DIY restriction removal?

by Readers Question

15:08 PM, 2nd October 2018
About 2 months ago

DIY restriction removal?

Make Text Bigger
DIY restriction removal?

My buying solicitor back in 2006 had the previous owners charge removed from the property.

However, I have found out it is still on the restrictions.

The now selling solicitors want to charge me £150 plus vat to remove it this old restriction from Land Registry.

Does this seems a bit pricey and can I do it myself?

Many thanks

Islay



Comments

Neil Patterson

15:12 PM, 2nd October 2018
About 2 months ago

There is an RX3 and a RX4, but I am sorry I would not know where to start so the fee could end up saving money in the long run.

Ian Narbeth

10:55 AM, 3rd October 2018
About 2 months ago

Islay
I surmise that the restriction protects the now cancelled charge. If that is not the case, then you may have to pay the solicitors. If I am right in my assumption then download Form RX3 from https://www.gov.uk/government/publications/cancel-a-restriction-registration-rx3
Fill it in and give as a reason in Box 9 that the charge it protects has been cancelled. Send it in to the Land Registry.

Kate Mellor

22:15 PM, 3rd October 2018
About 2 months ago

You’ve already paid to have this charge removed. You don’t have to pay again. It’s not uncommon for solicitors/conveyancers to make these types of errors. Contact the solicitor who was supposed to do it and send them the transaction details. They probably have the completed document on file that was never lodged. They will usually do it for you quite quickly, especially if you explain the situation is time sensitive. They don’t want a claim against their liability insurance for your losses if your sale falls through.

Ian Narbeth

10:08 AM, 4th October 2018
About 2 months ago

Kate
Fine in theory but Islay may find the firm no longer exists, the conveyancer who acted has left, the conveyancer is now a partner and has no recollection after 12 years and will delegate to a junior who has to start over, the firm will have to do due diligence on Islay because of new KYC checks, the firm may be reluctant to spend time investigating an alleged mistake 12 years ago without asking Islay for money on account, and the file may have been destroyed.
The previous firm is unlikely to "jump to it"for a matter where (a) Islay does not want to pay them a penny (b) they may not have made a mistake and (c) they have to spend more than £250 of fee earner time to look into the matter and (c) Islay's maximum loss is £150 so she can mitigate her loss by paying the new solicitors.
Alternatively, she can follow my suggestion and do the job herself.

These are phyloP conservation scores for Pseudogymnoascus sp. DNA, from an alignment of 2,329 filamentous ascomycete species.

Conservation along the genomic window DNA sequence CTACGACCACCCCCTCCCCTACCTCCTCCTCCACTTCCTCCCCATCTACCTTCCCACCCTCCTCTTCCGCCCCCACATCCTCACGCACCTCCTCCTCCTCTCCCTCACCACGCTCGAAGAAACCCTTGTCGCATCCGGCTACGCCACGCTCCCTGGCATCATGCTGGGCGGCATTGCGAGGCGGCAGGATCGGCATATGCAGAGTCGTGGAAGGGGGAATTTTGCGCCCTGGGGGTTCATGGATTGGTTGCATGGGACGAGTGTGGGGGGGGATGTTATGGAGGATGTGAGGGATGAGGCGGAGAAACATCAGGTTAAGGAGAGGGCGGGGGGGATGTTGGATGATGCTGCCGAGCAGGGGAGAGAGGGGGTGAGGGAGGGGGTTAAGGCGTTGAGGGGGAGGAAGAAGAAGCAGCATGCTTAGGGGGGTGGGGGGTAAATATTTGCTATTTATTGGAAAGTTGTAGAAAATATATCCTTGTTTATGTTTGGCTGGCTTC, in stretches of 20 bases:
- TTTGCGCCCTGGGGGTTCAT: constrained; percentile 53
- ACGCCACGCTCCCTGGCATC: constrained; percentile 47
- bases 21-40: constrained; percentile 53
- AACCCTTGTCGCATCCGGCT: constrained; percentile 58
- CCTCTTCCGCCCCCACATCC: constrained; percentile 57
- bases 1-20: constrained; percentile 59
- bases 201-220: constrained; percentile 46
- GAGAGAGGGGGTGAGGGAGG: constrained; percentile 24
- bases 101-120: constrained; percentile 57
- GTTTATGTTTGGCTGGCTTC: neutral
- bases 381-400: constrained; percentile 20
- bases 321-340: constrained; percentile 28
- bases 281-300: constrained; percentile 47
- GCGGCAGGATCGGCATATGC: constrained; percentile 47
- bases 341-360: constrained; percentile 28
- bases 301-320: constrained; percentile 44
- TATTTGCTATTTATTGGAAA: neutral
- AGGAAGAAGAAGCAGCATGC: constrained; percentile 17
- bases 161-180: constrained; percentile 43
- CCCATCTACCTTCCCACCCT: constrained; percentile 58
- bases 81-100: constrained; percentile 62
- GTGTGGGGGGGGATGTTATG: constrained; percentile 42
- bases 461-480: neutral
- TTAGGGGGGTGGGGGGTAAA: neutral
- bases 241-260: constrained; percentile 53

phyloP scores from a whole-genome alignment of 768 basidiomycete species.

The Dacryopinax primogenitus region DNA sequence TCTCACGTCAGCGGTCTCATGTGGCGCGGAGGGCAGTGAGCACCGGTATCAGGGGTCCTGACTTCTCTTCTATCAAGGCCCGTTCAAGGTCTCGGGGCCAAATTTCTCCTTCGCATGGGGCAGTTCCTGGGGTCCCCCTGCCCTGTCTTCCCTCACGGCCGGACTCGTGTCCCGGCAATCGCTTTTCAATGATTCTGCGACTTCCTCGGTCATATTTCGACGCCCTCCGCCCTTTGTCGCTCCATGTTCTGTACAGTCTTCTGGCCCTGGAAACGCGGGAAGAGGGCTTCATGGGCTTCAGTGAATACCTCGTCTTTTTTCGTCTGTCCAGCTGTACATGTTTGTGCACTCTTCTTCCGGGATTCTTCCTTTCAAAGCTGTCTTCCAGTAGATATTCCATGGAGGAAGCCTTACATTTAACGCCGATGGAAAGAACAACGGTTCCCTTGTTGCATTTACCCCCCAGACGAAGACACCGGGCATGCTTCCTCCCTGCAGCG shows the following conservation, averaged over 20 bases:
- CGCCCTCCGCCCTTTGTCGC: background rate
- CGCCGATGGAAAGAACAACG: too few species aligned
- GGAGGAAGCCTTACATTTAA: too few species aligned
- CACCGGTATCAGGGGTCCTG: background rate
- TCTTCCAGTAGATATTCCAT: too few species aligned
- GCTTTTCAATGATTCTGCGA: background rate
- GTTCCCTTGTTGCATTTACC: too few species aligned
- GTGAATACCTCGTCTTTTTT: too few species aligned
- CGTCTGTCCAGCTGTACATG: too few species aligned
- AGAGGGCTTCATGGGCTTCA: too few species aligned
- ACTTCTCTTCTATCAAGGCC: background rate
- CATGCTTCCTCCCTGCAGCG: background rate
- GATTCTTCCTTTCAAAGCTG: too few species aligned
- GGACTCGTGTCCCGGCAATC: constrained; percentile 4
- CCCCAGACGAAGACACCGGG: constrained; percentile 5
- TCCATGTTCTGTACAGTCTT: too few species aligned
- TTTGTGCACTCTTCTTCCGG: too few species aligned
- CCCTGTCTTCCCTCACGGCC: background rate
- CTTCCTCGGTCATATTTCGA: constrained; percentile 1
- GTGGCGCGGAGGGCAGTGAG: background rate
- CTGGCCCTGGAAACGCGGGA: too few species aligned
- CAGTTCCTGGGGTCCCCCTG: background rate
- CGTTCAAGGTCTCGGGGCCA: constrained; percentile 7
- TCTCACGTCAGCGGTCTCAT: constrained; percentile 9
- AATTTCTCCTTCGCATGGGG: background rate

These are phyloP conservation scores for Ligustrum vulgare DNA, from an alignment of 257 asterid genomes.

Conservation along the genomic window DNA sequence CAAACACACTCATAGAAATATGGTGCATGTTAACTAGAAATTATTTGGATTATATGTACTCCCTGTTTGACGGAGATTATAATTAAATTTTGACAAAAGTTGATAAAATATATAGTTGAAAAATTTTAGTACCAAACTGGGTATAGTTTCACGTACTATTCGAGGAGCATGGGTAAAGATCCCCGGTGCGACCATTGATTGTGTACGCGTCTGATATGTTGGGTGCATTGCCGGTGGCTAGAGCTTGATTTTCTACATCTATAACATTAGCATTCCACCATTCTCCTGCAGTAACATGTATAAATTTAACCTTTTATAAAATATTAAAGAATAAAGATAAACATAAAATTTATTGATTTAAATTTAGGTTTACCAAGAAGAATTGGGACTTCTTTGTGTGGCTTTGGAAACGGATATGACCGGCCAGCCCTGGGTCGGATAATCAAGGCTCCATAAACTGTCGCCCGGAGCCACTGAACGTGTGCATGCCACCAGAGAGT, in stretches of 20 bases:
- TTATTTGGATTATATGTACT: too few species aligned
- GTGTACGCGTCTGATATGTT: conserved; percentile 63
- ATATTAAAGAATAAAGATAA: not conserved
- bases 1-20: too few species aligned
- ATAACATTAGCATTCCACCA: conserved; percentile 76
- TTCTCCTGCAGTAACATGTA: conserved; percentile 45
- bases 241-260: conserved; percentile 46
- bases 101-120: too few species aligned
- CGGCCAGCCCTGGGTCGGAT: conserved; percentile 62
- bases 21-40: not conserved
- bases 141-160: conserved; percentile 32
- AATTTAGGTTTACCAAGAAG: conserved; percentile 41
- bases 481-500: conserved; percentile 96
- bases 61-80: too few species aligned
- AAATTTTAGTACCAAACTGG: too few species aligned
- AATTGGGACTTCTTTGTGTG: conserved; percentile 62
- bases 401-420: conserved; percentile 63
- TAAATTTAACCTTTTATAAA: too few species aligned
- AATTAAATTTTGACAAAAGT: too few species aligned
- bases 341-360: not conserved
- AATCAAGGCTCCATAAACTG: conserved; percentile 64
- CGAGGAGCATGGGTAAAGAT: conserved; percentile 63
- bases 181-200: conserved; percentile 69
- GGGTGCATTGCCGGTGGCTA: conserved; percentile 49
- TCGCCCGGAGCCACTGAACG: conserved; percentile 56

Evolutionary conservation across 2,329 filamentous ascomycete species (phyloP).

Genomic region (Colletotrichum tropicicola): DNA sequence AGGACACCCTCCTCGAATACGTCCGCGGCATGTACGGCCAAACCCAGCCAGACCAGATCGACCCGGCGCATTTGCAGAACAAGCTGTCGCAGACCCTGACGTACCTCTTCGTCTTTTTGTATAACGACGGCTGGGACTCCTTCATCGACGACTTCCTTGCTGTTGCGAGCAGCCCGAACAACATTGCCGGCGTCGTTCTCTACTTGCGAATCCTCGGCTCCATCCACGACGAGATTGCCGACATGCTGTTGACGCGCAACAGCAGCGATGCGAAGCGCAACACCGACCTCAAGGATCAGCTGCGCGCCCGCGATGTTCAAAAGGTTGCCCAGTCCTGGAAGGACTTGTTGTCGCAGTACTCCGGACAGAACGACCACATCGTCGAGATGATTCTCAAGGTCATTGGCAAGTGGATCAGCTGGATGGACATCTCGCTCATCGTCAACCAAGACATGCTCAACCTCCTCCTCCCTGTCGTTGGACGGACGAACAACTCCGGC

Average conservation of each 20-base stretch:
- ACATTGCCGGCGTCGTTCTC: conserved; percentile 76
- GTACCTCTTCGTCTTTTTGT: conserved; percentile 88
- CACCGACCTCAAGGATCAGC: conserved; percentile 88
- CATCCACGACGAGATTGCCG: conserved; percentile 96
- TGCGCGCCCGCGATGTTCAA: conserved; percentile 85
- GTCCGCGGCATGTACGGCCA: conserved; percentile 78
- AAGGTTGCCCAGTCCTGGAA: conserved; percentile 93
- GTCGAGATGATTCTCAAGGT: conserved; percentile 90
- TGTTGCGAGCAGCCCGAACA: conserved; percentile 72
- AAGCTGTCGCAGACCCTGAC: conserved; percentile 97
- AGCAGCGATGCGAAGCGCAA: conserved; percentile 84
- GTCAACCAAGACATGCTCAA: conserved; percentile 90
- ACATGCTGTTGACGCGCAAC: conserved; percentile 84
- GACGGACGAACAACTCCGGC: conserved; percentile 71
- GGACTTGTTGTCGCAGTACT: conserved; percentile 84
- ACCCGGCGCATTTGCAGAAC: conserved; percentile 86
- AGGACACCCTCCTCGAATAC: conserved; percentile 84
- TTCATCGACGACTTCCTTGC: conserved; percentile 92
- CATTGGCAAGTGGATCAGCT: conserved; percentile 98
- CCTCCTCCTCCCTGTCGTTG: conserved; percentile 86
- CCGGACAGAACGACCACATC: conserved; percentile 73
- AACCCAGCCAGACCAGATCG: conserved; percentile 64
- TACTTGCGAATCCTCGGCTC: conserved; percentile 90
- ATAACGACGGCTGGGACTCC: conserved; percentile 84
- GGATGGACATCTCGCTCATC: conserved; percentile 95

Kate Mellor

19:58 PM, 4th October 2018
About 2 months ago

Reply to the comment left by Ian Narbeth at 04/10/2018 - 10:08
Wow, 12 years ago. 2006 seems like yesterday. I didn’t spot the length of time. In that case the mistake is probably out of time to be rectified by the original firm.

Had it been more recently you would have a very good chance of getting it resolved. Even if the original firm had gone out of business the firm that has taken over their clients also takes on their liabilities. I’ve had to go back to solicitors twice to correct mistakes after only two or three years and one of those firms was no longer trading but they sorted out the error post haste in both cases. But, as you rightly say there’s a BIG difference legally between three years and 12 years! Saying that, if it were me and I had all the documentation/emails to prove that it should have been done I’d at least check if they were still around and send them an email along with all the proof. They may well resolve it as a gesture of good will.

I know doing it yourself may be simple enough if you know how, but the website doesn’t tell you everything you need to know in my experience.

Also what is the restriction for? A lot of restrictions can’t be removed by the vendor. A couple of years ago I had to hunt down someone who twenty years ago had an agreement to lease registered on a commercial property of mine and the lender would not complete on the remortgage until it had been removed. Land registry wouldn’t remove it on my solicitors application. This restriction was from a previous owners time. I had to physically hunt them down on their doorstep and ask them to sign the forms to remove the restriction. Luckily they were company directors so their details were a matter of public record. A lenders restriction has to be signed by the lender to have it removed. So, not always as easy as it may seem.


Leave Comments

Please Log-In OR Become a member to reply to comments or subscribe to new comment notifications.

Forgotten your password?

OR

BECOME A MEMBER

The places where Buy to Let still pays off

The Landlords Union

Become a Member, it's FREE

Our mission is to facilitate the sharing of best practice amongst UK landlords, tenants and letting agents

Learn More